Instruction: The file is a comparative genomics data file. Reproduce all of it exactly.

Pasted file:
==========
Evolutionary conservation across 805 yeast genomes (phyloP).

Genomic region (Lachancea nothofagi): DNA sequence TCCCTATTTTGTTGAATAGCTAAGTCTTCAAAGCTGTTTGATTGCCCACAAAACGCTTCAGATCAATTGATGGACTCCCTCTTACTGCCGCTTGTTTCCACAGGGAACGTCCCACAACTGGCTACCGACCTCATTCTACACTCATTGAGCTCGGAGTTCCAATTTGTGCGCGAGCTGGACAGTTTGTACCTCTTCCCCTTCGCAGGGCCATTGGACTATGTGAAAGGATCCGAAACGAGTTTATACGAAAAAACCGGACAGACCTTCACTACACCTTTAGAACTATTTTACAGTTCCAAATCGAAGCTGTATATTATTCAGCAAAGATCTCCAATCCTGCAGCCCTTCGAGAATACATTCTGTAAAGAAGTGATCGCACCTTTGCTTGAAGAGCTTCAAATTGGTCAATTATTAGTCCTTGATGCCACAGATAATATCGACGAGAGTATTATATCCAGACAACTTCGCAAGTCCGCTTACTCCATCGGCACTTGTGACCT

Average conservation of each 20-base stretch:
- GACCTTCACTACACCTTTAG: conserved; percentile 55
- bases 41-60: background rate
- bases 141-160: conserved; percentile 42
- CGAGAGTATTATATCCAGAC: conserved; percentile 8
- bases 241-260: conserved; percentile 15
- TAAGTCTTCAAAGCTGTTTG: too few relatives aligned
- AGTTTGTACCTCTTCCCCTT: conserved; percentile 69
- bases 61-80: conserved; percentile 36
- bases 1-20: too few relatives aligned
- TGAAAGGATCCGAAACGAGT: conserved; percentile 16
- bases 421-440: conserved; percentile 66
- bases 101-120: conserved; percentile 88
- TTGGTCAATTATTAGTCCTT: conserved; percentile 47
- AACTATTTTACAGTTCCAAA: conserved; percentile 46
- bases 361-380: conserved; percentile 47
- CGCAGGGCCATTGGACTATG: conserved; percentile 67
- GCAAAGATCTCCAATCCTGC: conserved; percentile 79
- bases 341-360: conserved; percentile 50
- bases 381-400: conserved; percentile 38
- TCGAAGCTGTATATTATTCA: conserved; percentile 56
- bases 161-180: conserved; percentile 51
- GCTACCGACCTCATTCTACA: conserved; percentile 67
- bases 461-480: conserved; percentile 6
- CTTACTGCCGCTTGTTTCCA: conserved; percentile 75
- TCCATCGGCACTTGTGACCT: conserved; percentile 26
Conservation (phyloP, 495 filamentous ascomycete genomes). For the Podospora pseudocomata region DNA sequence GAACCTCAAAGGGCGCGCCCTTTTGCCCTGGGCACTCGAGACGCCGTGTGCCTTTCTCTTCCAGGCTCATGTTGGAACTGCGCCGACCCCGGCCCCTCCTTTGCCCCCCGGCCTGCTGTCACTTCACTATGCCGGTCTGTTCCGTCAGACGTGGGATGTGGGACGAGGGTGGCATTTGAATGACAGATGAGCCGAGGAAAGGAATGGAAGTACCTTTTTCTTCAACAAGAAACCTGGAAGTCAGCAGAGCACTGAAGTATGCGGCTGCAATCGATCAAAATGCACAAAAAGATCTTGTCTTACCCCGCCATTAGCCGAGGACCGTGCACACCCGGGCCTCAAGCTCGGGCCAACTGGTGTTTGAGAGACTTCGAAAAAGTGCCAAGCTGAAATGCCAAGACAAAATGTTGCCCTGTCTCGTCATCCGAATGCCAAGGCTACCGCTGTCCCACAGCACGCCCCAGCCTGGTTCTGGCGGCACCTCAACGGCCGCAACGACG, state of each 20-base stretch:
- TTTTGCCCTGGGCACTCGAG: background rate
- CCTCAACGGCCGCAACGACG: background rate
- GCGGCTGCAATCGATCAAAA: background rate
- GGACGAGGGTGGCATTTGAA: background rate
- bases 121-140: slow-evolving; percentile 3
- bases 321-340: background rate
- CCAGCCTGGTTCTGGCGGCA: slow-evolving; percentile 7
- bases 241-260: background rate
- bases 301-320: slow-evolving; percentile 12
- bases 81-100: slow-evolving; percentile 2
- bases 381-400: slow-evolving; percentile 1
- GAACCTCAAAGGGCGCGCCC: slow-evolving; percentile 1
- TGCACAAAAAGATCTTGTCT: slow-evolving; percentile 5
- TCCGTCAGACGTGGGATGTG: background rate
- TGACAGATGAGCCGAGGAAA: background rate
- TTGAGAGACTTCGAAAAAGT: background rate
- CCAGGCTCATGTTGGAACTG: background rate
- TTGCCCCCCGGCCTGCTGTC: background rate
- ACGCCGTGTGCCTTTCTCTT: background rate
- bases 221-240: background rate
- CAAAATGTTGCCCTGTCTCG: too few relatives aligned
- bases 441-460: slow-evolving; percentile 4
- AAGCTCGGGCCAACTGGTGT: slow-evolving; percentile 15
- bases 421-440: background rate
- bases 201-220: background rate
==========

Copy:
Evolutionary conservation across 805 yeast genomes (phyloP).

Genomic region (Lachancea nothofagi): DNA sequence TCCCTATTTTGTTGAATAGCTAAGTCTTCAAAGCTGTTTGATTGCCCACAAAACGCTTCAGATCAATTGATGGACTCCCTCTTACTGCCGCTTGTTTCCACAGGGAACGTCCCACAACTGGCTACCGACCTCATTCTACACTCATTGAGCTCGGAGTTCCAATTTGTGCGCGAGCTGGACAGTTTGTACCTCTTCCCCTTCGCAGGGCCATTGGACTATGTGAAAGGATCCGAAACGAGTTTATACGAAAAAACCGGACAGACCTTCACTACACCTTTAGAACTATTTTACAGTTCCAAATCGAAGCTGTATATTATTCAGCAAAGATCTCCAATCCTGCAGCCCTTCGAGAATACATTCTGTAAAGAAGTGATCGCACCTTTGCTTGAAGAGCTTCAAATTGGTCAATTATTAGTCCTTGATGCCACAGATAATATCGACGAGAGTATTATATCCAGACAACTTCGCAAGTCCGCTTACTCCATCGGCACTTGTGACCT

Average conservation of each 20-base stretch:
- GACCTTCACTACACCTTTAG: conserved; percentile 55
- bases 41-60: background rate
- bases 141-160: conserved; percentile 42
- CGAGAGTATTATATCCAGAC: conserved; percentile 8
- bases 241-260: conserved; percentile 15
- TAAGTCTTCAAAGCTGTTTG: too few relatives aligned
- AGTTTGTACCTCTTCCCCTT: conserved; percentile 69
- bases 61-80: conserved; percentile 36
- bases 1-20: too few relatives aligned
- TGAAAGGATCCGAAACGAGT: conserved; percentile 16
- bases 421-440: conserved; percentile 66
- bases 101-120: conserved; percentile 88
- TTGGTCAATTATTAGTCCTT: conserved; percentile 47
- AACTATTTTACAGTTCCAAA: conserved; percentile 46
- bases 361-380: conserved; percentile 47
- CGCAGGGCCATTGGACTATG: conserved; percentile 67
- GCAAAGATCTCCAATCCTGC: conserved; percentile 79
- bases 341-360: conserved; percentile 50
- bases 381-400: conserved; percentile 38
- TCGAAGCTGTATATTATTCA: conserved; percentile 56
- bases 161-180: conserved; percentile 51
- GCTACCGACCTCATTCTACA: conserved; percentile 67
- bases 461-480: conserved; percentile 6
- CTTACTGCCGCTTGTTTCCA: conserved; percentile 75
- TCCATCGGCACTTGTGACCT: conserved; percentile 26
Conservation (phyloP, 495 filamentous ascomycete genomes). For the Podospora pseudocomata region DNA sequence GAACCTCAAAGGGCGCGCCCTTTTGCCCTGGGCACTCGAGACGCCGTGTGCCTTTCTCTTCCAGGCTCATGTTGGAACTGCGCCGACCCCGGCCCCTCCTTTGCCCCCCGGCCTGCTGTCACTTCACTATGCCGGTCTGTTCCGTCAGACGTGGGATGTGGGACGAGGGTGGCATTTGAATGACAGATGAGCCGAGGAAAGGAATGGAAGTACCTTTTTCTTCAACAAGAAACCTGGAAGTCAGCAGAGCACTGAAGTATGCGGCTGCAATCGATCAAAATGCACAAAAAGATCTTGTCTTACCCCGCCATTAGCCGAGGACCGTGCACACCCGGGCCTCAAGCTCGGGCCAACTGGTGTTTGAGAGACTTCGAAAAAGTGCCAAGCTGAAATGCCAAGACAAAATGTTGCCCTGTCTCGTCATCCGAATGCCAAGGCTACCGCTGTCCCACAGCACGCCCCAGCCTGGTTCTGGCGGCACCTCAACGGCCGCAACGACG, state of each 20-base stretch:
- TTTTGCCCTGGGCACTCGAG: background rate
- CCTCAACGGCCGCAACGACG: background rate
- GCGGCTGCAATCGATCAAAA: background rate
- GGACGAGGGTGGCATTTGAA: background rate
- bases 121-140: slow-evolving; percentile 3
- bases 321-340: background rate
- CCAGCCTGGTTCTGGCGGCA: slow-evolving; percentile 7
- bases 241-260: background rate
- bases 301-320: slow-evolving; percentile 12
- bases 81-100: slow-evolving; percentile 2
- bases 381-400: slow-evolving; percentile 1
- GAACCTCAAAGGGCGCGCCC: slow-evolving; percentile 1
- TGCACAAAAAGATCTTGTCT: slow-evolving; percentile 5
- TCCGTCAGACGTGGGATGTG: background rate
- TGACAGATGAGCCGAGGAAA: background rate
- TTGAGAGACTTCGAAAAAGT: background rate
- CCAGGCTCATGTTGGAACTG: background rate
- TTGCCCCCCGGCCTGCTGTC: background rate
- ACGCCGTGTGCCTTTCTCTT: background rate
- bases 221-240: background rate
- CAAAATGTTGCCCTGTCTCG: too few relatives aligned
- bases 441-460: slow-evolving; percentile 4
- AAGCTCGGGCCAACTGGTGT: slow-evolving; percentile 15
- bases 421-440: background rate
- bases 201-220: background rate